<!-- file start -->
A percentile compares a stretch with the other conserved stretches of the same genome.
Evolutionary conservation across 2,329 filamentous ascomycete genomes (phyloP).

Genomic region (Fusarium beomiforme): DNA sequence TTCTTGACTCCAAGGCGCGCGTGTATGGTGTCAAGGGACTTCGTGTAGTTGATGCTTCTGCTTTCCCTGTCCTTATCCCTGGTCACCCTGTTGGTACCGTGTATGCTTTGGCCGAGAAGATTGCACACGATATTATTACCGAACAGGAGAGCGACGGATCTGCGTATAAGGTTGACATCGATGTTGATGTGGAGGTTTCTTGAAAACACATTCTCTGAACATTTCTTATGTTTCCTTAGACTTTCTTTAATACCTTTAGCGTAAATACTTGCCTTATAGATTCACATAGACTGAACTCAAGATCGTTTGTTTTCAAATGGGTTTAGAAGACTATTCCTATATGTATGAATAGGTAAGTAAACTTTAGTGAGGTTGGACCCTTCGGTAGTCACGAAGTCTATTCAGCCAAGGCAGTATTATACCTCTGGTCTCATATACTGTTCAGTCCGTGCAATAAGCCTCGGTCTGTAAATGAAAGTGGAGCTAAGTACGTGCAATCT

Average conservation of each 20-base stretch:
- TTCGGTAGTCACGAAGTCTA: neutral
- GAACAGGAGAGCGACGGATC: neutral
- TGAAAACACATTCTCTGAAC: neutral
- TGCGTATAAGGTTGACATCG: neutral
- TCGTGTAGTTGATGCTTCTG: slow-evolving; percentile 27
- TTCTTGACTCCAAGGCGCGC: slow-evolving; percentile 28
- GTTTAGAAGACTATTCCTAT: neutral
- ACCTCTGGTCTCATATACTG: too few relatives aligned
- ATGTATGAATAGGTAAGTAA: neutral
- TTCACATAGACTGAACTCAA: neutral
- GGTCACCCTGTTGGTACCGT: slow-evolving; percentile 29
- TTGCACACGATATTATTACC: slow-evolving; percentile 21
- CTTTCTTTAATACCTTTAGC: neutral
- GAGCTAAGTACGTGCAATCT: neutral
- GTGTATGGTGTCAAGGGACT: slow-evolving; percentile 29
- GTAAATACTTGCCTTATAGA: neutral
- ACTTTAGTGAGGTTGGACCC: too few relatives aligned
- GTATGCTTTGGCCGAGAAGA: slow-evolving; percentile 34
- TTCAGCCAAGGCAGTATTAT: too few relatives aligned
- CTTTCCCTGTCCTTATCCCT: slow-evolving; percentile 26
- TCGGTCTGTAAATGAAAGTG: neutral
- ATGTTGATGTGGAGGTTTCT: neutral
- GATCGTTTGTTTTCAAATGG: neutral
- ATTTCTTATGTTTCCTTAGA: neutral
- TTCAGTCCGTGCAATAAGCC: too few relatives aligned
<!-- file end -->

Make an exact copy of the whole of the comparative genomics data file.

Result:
A percentile compares a stretch with the other conserved stretches of the same genome.
Evolutionary conservation across 2,329 filamentous ascomycete genomes (phyloP).

Genomic region (Fusarium beomiforme): DNA sequence TTCTTGACTCCAAGGCGCGCGTGTATGGTGTCAAGGGACTTCGTGTAGTTGATGCTTCTGCTTTCCCTGTCCTTATCCCTGGTCACCCTGTTGGTACCGTGTATGCTTTGGCCGAGAAGATTGCACACGATATTATTACCGAACAGGAGAGCGACGGATCTGCGTATAAGGTTGACATCGATGTTGATGTGGAGGTTTCTTGAAAACACATTCTCTGAACATTTCTTATGTTTCCTTAGACTTTCTTTAATACCTTTAGCGTAAATACTTGCCTTATAGATTCACATAGACTGAACTCAAGATCGTTTGTTTTCAAATGGGTTTAGAAGACTATTCCTATATGTATGAATAGGTAAGTAAACTTTAGTGAGGTTGGACCCTTCGGTAGTCACGAAGTCTATTCAGCCAAGGCAGTATTATACCTCTGGTCTCATATACTGTTCAGTCCGTGCAATAAGCCTCGGTCTGTAAATGAAAGTGGAGCTAAGTACGTGCAATCT

Average conservation of each 20-base stretch:
- TTCGGTAGTCACGAAGTCTA: neutral
- GAACAGGAGAGCGACGGATC: neutral
- TGAAAACACATTCTCTGAAC: neutral
- TGCGTATAAGGTTGACATCG: neutral
- TCGTGTAGTTGATGCTTCTG: slow-evolving; percentile 27
- TTCTTGACTCCAAGGCGCGC: slow-evolving; percentile 28
- GTTTAGAAGACTATTCCTAT: neutral
- ACCTCTGGTCTCATATACTG: too few relatives aligned
- ATGTATGAATAGGTAAGTAA: neutral
- TTCACATAGACTGAACTCAA: neutral
- GGTCACCCTGTTGGTACCGT: slow-evolving; percentile 29
- TTGCACACGATATTATTACC: slow-evolving; percentile 21
- CTTTCTTTAATACCTTTAGC: neutral
- GAGCTAAGTACGTGCAATCT: neutral
- GTGTATGGTGTCAAGGGACT: slow-evolving; percentile 29
- GTAAATACTTGCCTTATAGA: neutral
- ACTTTAGTGAGGTTGGACCC: too few relatives aligned
- GTATGCTTTGGCCGAGAAGA: slow-evolving; percentile 34
- TTCAGCCAAGGCAGTATTAT: too few relatives aligned
- CTTTCCCTGTCCTTATCCCT: slow-evolving; percentile 26
- TCGGTCTGTAAATGAAAGTG: neutral
- ATGTTGATGTGGAGGTTTCT: neutral
- GATCGTTTGTTTTCAAATGG: neutral
- ATTTCTTATGTTTCCTTAGA: neutral
- TTCAGTCCGTGCAATAAGCC: too few relatives aligned